Grains. Every day we’re bombarded with them and their myriad of associations in American (and much of Western) culture: Wilford Brimley, Uncle Ben, the Sunbeam girl, the latest Wheaties athlete, a pastrami on rye, spaghetti dinners, buns for barbeque, corn on the cob, donuts, birthday cake, apple pie, amber waves of grain…. Gee, am I missing anything? Of course. So much, in fact, that it could – and usually does – take up the majority of supermarket square footage. (Not to mention those government farm subsidies, but that’s another post.) Yes, grains are solidly etched into our modern Western psyche – just not so much into our physiology.

 Those of you who have been with us a while now know the evolutionary backdrop I mean here. We humans had the pleasure and occasional scourge of evolving within a hunter gatherer existence. We’re talking some 150,000 plus years of hunting and foraging. On the daily scavenge menu: meats, nuts, leafy greens, regional veggies, some tubers and roots, the occasional berries or seasonal fruits and seeds that other animals hadn’t decimated. (Ever seen a dog at an apple picking?) We ate what nature (in our respective locales) served up. The more filling, the better. And then around 10,000 years ago, the tide turned. Our forefathers and mothers were on the brink of ye olde Agricultural Revolution. And, over time, grains became king. But, as countless archaeological findings suggest, people became smaller and frailer as a result of this new agrarian, grain-fed existence.

Ten thousand years seems like a long time, doesn’t it? Think of all the house projects you could get done, the advanced degrees you could earn, the dinner party recipes you could try out, the books you could read. Almost oppressive, isn’t it? But our personal vantage point on the span of 10,000 years doesn’t mean much of anything when the context is evolution. It takes a lot to drastically change a major system in the human body. We’re talking a way bigger change than trying out the latest flavor of Malt-O-Meal. Grains were certainly not any substantial part of the human diet prior to the Agricultural Revolution. And even after grains became a large part of human existence, those who were deathly allergic to them or had zero capacity to take in their modest nutrient value were, in all likelihood, selected against. And pretty quickly at that. Those whose health was so compromised by grains that they were rendered infertile early in life were also washed out of the gene pool. That’s how it works. But if you can limp along long enough to procreate (which was considerably earlier then than it typically is now), that new fangled diet of grains got you through. No matter how stunted your growth was, how awful your teeth were, how prone you were to infection.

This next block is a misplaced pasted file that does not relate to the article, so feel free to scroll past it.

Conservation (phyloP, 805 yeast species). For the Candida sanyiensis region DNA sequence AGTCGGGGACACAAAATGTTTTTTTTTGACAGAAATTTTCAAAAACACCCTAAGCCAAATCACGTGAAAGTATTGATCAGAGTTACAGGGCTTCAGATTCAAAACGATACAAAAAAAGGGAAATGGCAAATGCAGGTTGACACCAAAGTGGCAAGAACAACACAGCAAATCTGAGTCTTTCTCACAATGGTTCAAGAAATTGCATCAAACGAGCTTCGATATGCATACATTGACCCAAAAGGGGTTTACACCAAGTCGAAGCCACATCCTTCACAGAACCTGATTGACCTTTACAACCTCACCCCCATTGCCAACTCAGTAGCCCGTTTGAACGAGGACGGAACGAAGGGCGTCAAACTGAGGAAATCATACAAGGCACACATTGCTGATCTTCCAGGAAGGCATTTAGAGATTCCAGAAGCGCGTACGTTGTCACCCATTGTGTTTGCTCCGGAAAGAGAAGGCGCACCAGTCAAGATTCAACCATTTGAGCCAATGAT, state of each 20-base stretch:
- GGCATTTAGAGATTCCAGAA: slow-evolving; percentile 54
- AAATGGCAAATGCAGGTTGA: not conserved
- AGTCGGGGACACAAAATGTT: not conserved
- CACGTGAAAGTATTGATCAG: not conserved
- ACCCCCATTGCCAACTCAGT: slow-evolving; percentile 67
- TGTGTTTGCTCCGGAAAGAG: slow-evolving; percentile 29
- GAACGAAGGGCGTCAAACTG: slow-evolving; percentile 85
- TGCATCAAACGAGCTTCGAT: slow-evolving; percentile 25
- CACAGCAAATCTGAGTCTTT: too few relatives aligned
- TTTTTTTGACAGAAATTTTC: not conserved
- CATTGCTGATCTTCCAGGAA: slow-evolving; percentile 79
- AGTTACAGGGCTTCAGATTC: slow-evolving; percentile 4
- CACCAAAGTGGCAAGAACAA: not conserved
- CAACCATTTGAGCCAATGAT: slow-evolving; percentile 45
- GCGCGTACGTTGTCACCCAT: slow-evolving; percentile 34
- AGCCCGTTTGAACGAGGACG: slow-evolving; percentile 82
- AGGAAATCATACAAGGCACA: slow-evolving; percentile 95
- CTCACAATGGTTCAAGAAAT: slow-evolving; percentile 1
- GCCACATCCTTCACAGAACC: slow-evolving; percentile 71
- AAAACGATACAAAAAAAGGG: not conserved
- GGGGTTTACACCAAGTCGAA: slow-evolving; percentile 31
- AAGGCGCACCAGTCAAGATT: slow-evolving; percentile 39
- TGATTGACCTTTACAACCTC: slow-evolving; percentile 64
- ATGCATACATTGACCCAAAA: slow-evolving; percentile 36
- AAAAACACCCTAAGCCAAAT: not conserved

When I say humans didn’t evolve eating grains, I mean our digestive processes didn’t evolve to maximize the effectiveness of grain consumption. Just because you can tolerate grains to a certain degree, as just about all of us can (thanks to those earlier folks hitting the end of the genetic line), doesn’t mean your body was designed for them or that they’re truly healthy for you or – especially – that you can achieve optimum health through them. We’re not talking about what will allow you to hobble along. We’re talking about the foods that offer effective and efficient digestion and nutrient absorption in the body. And that’s all about evolutionary design. If you’re not after optimal health, you’re probably reading the wrong blog. But if you want to work with your body instead of unnecessarily tax it, if you want to focus your diet on the best foods with the most positive impact, you most definitely are reading the right blog. Now let’s continue.